Important Qualities

Ability to use technology. Occupational health and safety specialists must be able to use advanced technology. They often work with complex testing equipment.

Communication skills. Occupational health and safety specialists must be able to communicate safety instructions and concerns to employees and managers. They need to be able to work with technicians to collect and test samples of possible hazards, such as dust or vapors, in the workplace.

Detail oriented. Occupational health and safety specialists need to understand and follow safety standards and complex government regulations.

Physical stamina. Occupational health and safety specialists must be able to stand for long periods and be able to travel regularly. Some specialists work in environments that can be uncomfortable, such as tunnels or mines.

Problem-solving skills. Occupational health and safety specialists must be able to solve problems in order to design and implement workplace processes and procedures that help protect workers from hazardous work conditions.

Licenses, Certifications, and Registrations

Although certification is voluntary, many employers encourage it. Certification is available through several organizations, depending on the field in which the specialists work. Specialists must have graduated from an accredited educational program and have work experience to be eligible to take most certification exams. To keep their certification, specialists usually are required to complete periodic continuing education.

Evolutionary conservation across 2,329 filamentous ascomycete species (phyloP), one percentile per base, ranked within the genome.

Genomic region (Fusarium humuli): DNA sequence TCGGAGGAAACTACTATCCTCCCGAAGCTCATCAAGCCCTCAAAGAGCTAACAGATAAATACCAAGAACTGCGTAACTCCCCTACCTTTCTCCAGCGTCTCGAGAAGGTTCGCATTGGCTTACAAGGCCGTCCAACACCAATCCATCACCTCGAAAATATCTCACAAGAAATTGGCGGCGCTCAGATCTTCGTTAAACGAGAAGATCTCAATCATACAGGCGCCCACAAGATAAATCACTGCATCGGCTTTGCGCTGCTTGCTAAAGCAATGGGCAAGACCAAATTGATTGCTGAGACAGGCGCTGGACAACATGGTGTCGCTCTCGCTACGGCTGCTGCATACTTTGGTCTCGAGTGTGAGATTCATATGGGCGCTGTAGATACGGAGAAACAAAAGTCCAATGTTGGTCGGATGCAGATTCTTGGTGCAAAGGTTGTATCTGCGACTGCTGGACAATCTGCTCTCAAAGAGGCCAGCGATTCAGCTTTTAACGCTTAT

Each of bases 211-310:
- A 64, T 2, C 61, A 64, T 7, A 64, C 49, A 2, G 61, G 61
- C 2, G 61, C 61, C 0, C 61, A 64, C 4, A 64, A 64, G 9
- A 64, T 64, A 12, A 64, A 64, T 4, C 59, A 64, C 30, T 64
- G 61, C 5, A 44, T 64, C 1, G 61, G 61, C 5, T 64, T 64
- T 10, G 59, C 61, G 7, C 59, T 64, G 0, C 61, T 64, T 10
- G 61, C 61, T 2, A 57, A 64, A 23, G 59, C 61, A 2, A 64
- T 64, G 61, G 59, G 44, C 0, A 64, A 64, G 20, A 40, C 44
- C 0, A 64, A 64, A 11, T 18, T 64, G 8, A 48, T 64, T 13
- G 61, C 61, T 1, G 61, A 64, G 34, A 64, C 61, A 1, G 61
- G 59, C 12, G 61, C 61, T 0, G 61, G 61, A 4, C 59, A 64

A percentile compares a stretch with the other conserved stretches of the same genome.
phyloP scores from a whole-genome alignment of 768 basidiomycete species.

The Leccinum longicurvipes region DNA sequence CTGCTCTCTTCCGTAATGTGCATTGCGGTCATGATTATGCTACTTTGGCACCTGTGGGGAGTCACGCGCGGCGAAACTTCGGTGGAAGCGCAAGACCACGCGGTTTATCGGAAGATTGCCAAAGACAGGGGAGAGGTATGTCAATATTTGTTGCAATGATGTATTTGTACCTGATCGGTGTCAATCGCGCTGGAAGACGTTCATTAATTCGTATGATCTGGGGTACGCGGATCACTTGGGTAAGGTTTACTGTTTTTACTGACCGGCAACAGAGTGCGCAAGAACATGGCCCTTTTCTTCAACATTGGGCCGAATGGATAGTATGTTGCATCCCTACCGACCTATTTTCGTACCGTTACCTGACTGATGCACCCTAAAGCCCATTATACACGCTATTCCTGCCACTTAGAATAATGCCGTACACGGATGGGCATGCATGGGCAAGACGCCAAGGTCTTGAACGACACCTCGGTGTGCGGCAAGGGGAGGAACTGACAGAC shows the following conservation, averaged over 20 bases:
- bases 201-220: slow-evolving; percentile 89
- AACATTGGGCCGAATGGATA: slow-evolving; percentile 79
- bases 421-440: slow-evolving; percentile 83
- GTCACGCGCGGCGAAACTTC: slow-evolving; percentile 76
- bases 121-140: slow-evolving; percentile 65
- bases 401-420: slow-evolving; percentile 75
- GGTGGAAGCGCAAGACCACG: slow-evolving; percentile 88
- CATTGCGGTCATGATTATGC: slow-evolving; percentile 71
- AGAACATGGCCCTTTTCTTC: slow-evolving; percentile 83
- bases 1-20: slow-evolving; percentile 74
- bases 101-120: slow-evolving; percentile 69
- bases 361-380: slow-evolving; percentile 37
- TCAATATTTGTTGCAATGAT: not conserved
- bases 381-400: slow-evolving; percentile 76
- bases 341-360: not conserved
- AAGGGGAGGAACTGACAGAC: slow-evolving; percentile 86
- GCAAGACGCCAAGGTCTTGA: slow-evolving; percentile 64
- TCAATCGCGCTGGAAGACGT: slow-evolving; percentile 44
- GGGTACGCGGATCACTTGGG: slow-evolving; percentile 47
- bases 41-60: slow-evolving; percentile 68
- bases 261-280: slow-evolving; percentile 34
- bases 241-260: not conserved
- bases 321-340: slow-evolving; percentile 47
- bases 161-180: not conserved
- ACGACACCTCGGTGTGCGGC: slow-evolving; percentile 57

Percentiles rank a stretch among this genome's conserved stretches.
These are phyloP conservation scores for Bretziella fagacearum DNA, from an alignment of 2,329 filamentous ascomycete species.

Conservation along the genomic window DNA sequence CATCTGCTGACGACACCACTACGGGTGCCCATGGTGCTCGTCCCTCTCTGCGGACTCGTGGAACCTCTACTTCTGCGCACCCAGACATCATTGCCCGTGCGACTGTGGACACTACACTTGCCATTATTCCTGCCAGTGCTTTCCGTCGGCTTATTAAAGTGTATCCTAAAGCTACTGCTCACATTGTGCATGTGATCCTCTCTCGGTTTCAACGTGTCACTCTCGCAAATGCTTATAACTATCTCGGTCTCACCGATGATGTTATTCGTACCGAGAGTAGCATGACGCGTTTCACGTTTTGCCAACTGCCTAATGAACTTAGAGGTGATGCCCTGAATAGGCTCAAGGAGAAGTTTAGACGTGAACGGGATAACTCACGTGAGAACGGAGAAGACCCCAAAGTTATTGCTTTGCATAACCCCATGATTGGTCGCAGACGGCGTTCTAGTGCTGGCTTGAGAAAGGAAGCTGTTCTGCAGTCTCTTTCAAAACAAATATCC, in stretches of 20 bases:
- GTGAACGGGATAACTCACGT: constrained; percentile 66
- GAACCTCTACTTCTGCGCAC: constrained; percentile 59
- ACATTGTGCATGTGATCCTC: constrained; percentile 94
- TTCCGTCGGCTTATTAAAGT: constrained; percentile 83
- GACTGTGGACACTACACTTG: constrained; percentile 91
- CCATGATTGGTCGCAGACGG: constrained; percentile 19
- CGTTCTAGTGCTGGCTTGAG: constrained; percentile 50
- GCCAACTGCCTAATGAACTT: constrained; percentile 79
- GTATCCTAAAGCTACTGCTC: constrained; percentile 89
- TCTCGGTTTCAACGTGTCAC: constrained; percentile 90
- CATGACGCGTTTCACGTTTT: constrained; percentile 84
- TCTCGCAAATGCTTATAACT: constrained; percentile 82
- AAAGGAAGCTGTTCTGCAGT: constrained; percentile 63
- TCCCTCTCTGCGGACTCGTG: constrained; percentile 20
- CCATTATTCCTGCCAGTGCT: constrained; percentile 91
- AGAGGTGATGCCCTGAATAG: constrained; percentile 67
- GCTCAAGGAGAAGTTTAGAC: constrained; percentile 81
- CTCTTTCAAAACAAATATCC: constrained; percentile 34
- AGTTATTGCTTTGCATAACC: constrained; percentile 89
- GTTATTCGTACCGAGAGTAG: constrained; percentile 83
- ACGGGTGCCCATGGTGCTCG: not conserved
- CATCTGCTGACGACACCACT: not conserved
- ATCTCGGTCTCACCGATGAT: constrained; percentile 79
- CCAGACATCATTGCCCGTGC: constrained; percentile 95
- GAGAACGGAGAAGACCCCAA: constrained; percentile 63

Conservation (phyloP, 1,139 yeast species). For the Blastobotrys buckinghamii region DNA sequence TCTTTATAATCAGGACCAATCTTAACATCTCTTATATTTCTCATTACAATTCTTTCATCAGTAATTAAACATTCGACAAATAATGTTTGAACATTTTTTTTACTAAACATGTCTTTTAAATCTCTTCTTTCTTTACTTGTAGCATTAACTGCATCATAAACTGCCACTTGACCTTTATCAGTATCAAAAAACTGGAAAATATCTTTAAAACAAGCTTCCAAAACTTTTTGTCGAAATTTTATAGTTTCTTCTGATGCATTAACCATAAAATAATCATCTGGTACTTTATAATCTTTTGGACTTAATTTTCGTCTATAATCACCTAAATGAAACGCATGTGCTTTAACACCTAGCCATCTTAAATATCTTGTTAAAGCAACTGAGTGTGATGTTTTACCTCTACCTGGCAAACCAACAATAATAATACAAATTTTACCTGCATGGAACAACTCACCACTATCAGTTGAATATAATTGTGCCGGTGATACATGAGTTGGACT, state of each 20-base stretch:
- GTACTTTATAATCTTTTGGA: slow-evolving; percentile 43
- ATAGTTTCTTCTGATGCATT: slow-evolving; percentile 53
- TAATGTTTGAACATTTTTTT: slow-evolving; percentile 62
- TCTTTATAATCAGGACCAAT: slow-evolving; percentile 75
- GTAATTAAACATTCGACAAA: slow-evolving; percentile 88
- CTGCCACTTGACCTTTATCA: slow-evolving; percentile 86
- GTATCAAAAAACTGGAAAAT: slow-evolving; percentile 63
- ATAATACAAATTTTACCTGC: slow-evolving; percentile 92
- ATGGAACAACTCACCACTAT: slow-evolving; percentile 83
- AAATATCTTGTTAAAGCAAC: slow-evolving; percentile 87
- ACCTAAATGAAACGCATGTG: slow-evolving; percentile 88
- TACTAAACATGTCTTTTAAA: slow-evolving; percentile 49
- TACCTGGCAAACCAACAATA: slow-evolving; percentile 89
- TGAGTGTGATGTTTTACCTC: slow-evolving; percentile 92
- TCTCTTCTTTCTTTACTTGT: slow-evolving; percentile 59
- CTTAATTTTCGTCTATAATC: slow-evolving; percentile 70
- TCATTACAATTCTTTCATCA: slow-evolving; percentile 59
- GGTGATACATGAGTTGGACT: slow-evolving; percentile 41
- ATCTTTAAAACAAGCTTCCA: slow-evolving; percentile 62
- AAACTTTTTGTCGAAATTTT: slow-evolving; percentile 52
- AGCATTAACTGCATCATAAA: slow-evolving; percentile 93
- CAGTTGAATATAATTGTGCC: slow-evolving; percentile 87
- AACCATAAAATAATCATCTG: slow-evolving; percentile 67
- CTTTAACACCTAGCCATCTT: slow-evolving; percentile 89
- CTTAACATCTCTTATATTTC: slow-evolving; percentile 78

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Do you work as a Public Health Specialist?

Average Yearly Salary
$80,000
Show Salaries
$39,000
Min 10%
$80,000
Median 50%
$80,000
Median 50%
$80,000
Median 50%
$80,000
Median 50%
$80,000
Median 50%
$80,000
Median 50%
$80,000
Median 50%
$163,000
Max 90%
Best Paying Company
Health Research
Highest Paying City
Minneapolis, MN
Highest Paying State
North Dakota
Avg Experience Level
3.1 years
How much does a Public Health Specialist make at top companies?